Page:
I want to talk about something different from my usual post right now. As October comes to a close, so does Mental Health Awareness Month. I would be surprised if anyone reading this post has never been affected by or had a family member or friend suffer from mental health defects. I, personally, have several friends and family members, including my mother and father, who suffer from depression and anxiety. My father’s mental health deteriorated so much that it contributed to his death my freshman year of high school. Looking back on how that event affected my own mental health, I wanted to speak on how I have moved on and continued to grow while coping with this loss.
As any death is, my fathers passing was extremely sad and tragic. At the time, I had no idea part of the reason for his passing was because of his mental health, and when I found out, only then did I begin to understand how real and serious it is to care for yourself and others. The first thing is to focus on yourself first. Through trial and error, I came to understand that if I was not healthy, I could not help others. Even if I tried to, it wasn’t as effective. Second, it’s important to understand that others prefer different forms of support. A friend might just want to talk, rant, or want assistance with something. With this in mind, it’s best just to let them know you’re there for them.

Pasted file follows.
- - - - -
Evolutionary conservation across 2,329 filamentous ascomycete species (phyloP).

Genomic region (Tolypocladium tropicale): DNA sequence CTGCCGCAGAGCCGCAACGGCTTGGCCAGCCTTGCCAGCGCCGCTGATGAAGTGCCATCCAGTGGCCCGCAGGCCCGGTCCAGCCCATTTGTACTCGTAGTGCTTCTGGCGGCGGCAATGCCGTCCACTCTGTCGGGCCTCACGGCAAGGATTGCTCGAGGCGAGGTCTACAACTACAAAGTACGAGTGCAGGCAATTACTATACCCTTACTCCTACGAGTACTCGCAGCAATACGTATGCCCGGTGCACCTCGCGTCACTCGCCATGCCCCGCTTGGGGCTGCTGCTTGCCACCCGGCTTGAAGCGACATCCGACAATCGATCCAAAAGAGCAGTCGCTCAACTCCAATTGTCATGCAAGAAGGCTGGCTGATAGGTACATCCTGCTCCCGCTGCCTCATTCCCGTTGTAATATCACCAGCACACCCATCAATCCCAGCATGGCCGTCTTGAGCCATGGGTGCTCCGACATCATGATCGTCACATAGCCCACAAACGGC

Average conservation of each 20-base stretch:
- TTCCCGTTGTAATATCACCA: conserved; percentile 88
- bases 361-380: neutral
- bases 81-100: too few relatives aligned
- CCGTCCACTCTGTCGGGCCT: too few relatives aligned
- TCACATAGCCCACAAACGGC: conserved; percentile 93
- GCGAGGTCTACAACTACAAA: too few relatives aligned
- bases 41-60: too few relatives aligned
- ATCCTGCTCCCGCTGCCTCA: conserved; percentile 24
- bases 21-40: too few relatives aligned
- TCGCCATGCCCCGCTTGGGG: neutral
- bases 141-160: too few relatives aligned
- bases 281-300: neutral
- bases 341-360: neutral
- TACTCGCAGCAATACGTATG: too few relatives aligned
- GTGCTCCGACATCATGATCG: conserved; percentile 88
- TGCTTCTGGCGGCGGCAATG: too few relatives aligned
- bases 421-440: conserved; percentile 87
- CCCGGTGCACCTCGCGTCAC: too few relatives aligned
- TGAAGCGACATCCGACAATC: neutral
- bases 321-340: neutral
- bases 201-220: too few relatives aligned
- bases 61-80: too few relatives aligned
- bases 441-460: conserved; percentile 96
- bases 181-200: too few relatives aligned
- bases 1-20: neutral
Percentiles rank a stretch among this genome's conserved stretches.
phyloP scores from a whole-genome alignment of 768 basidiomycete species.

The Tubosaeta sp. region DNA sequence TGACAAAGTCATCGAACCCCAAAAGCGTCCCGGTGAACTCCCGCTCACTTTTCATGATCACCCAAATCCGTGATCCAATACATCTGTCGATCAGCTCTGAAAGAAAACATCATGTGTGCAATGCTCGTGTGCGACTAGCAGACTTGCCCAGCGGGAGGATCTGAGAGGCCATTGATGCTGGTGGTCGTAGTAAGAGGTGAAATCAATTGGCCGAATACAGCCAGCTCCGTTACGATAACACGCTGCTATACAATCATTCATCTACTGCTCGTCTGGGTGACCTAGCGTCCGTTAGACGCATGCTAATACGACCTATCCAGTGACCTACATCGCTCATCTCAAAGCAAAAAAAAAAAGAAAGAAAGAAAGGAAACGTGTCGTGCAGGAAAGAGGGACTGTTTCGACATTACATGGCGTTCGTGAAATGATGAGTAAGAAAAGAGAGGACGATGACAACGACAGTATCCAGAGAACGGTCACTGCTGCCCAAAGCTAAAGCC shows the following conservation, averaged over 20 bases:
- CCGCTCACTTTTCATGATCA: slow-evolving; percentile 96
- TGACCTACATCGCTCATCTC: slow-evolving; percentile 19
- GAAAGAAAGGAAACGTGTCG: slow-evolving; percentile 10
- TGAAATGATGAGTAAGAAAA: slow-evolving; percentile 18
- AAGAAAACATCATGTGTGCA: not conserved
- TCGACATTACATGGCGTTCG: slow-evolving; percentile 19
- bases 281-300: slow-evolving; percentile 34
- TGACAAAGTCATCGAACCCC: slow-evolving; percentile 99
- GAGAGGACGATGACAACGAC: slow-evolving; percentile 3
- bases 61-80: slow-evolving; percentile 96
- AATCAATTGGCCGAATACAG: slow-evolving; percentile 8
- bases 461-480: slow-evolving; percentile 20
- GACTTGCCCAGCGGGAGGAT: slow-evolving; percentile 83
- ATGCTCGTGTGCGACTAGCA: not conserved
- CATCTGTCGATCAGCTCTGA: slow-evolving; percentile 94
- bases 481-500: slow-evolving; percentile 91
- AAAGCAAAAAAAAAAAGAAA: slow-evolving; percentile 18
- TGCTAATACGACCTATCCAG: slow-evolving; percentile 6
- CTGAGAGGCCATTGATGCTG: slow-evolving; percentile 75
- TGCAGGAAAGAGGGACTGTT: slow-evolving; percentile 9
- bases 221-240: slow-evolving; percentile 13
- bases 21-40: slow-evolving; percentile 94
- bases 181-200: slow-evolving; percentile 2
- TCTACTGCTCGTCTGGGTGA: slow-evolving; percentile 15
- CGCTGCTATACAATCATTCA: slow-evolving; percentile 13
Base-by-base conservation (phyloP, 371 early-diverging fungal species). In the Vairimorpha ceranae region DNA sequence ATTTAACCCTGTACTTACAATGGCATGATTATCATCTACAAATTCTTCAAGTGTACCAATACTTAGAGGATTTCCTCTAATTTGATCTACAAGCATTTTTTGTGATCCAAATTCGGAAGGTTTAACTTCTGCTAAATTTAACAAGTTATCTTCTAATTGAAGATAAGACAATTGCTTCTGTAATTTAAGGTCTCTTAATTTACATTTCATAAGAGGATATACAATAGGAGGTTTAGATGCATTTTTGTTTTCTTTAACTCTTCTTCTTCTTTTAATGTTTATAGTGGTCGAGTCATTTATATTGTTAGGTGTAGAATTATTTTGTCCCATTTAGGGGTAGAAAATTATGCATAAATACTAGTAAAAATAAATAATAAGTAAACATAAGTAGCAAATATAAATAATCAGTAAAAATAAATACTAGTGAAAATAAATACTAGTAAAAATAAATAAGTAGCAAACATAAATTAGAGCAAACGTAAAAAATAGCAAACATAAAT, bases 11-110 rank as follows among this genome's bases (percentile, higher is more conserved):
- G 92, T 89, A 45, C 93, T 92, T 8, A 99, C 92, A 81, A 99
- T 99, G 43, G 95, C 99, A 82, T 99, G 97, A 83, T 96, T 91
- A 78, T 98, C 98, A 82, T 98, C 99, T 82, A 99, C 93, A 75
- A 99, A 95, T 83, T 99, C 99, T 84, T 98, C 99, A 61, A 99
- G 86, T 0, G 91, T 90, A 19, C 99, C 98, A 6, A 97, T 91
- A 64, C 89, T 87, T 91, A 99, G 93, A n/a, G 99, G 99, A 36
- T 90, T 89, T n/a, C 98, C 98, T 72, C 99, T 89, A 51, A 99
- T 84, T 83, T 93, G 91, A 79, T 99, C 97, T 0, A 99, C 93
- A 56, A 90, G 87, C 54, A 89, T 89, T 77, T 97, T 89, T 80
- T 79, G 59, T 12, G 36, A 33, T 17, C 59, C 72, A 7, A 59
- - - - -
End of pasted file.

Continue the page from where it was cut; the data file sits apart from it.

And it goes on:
Something that I use to recenter myself is realize that at the end of the day, everything will work itself out and be ok. I feel like most people get caught up in the heat and stress of things that they forget everything will pass, including what the current problem or stress is. I use this philosophy all the time, and I often repeat it to my friends and family if I believe it will help them. I’ve always found it helpful to “ground” myself in this way because it also clears my mind and allows me to return to the issue of my stress and handle it better.